Lucius Valerius Potitus

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Lucius Valerius Potitus was a patrician who, together with Marcus Horatius Barbatus, opposed the second decemvirate in 449 BC when that body showed despotic tendencies. In honor of their efforts, the pair were elected consuls for the remainder of that year.

Potitus and the Decemvirate[edit]

The two men were patricians who stood up when a plebeian was being abused by the despotic second decemvirate, spoke critically of the decemviri and showed sympathy towards the plebeians. When the plebeians rebelled in the second plebeian secession they were chosen as negotiators because their previous actions had put them in a favourable light in the eyes of the plebeians, who felt that they were trustworthy.[1] When the demands of the plebeians were met and the secession was called off, both men were elected as consuls.[2] They passed the Valerio-Horatian Laws (Leges Veleriae-Horatiae). The first law established that the resolutions (plebiscites) of the Plebeian Council were binding on whole people, including the patricians. The second law restored the right of appeal to the people which had been suspended during the two decemvirates and added the provision that no official exempt from the right of appeal was to be appointed and in the case of such an appointment anyone could lawfully kill him. The third law put the principle of the inviolability (sacrosanctity) of the plebeian tribunes (the representatives of the plebeians) into the statutes.[3] Previously, this principle was only enshrined in the religious sanction of the lex sacrata.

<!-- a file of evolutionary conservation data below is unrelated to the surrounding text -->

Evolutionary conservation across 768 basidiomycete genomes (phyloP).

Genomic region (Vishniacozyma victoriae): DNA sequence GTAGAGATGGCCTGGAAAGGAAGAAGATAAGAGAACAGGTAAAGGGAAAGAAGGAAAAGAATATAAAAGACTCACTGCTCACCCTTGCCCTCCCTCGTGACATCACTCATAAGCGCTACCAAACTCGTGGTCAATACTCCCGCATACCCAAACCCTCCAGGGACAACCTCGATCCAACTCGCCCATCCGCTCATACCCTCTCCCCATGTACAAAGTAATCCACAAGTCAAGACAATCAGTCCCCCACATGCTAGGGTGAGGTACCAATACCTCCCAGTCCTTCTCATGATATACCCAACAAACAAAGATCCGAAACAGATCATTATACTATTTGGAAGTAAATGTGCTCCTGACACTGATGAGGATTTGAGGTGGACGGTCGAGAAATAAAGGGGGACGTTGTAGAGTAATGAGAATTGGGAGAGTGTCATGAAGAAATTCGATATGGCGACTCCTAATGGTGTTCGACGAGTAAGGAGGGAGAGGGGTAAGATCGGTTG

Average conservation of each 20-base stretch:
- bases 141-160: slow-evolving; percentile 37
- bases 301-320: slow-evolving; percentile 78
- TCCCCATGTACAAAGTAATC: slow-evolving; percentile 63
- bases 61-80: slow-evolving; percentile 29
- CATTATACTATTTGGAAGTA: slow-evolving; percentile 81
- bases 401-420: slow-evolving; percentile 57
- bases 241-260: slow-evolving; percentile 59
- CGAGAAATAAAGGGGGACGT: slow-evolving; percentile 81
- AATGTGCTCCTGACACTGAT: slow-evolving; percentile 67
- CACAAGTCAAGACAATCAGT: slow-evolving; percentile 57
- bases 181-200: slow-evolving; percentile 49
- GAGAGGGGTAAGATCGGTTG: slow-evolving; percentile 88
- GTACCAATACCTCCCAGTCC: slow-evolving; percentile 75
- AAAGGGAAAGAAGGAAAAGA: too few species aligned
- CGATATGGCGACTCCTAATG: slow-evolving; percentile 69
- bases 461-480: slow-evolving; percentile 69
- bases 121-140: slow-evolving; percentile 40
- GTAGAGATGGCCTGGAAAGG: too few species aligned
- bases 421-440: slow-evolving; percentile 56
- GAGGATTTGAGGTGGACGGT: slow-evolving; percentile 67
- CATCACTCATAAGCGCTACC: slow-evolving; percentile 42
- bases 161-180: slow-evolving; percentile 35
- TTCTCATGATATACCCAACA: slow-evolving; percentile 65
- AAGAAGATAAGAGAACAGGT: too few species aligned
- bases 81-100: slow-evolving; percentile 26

Both the story of the first and the second decemvirates have been questioned by some modern historians who think that the second decemvirate was a fiction.[4][5][6] This would put into question the historicity of the second plebeian secession, the consulship of Lucius Valerius and his colleague and the Valerio-Hortensian Laws. Mommsen and Cornell are among the historians who defend the historicity of at least the core of the story.[7][8] The Valerio-Horatian Laws have also been questioned. Regarding the law on the right of appeal, there were two other such laws by consuls from the Valeria family (dated 509 BC and 300 BC) and the argument is that only the last one is historical. Regarding the law of the resolution of the Plebeian Council, there were two other laws with the same provision, the Lex Publilia of 339 BC and the Lex Hortensia of 287 BC. Again, it is argued that only the last law is historical.[9][10][11][12][13] Other historians have defended the historicity of these laws.[14][15]


  1. ^ Livy, Ab Urbe Condita, 3.49-50
  2. ^ Livy, 3.53-54
  3. ^ Livy, 3.55
  4. ^ Beloch, Romische Geschichte bis zum Beginn der punischen Kriege, 1896, p. 326
  5. ^ Drummond A, Cambridge Ancient History, VII.2 1989, pp. 113-142
  6. ^ Forsythe, G., A Critical History of Early Rome, pp. 223-324
  7. ^ Mommsen, Romische Forschungen, I (1864), pp.285-318
  8. ^ Cornell, T.J., The Beginnings of Rome, pp. 273-275
  9. ^ Pais, E. Storia crtica di Roma, II (1913), p. 465
  10. ^ De Sanctis, G., Storia dei Romani, II (1960), pp. 49-50
  11. ^ Staveley, E. S, Historia (1955), p. 412-14
  12. ^ Ogilvie, R.M., A Commentary on Livy, (1965) p. 252
  13. ^ Drummond A, Cambridge Ancient History, VII.2 1989, p. 223, 312
  14. ^ Cornell, T. J., The Beginnings of Rome, pp. 277-278
  15. ^ Santalucia, B., in Momigliano and Schiavone (eds), Storia di Roma (1988), p. 437
Political offices
Preceded by
Consul of the Roman Republic
449 BC
with Marcus Horatius Barbatus
Succeeded by
Lars Herminius Aquilinus,
and Titus Verginius Tricostus Caeliomontanus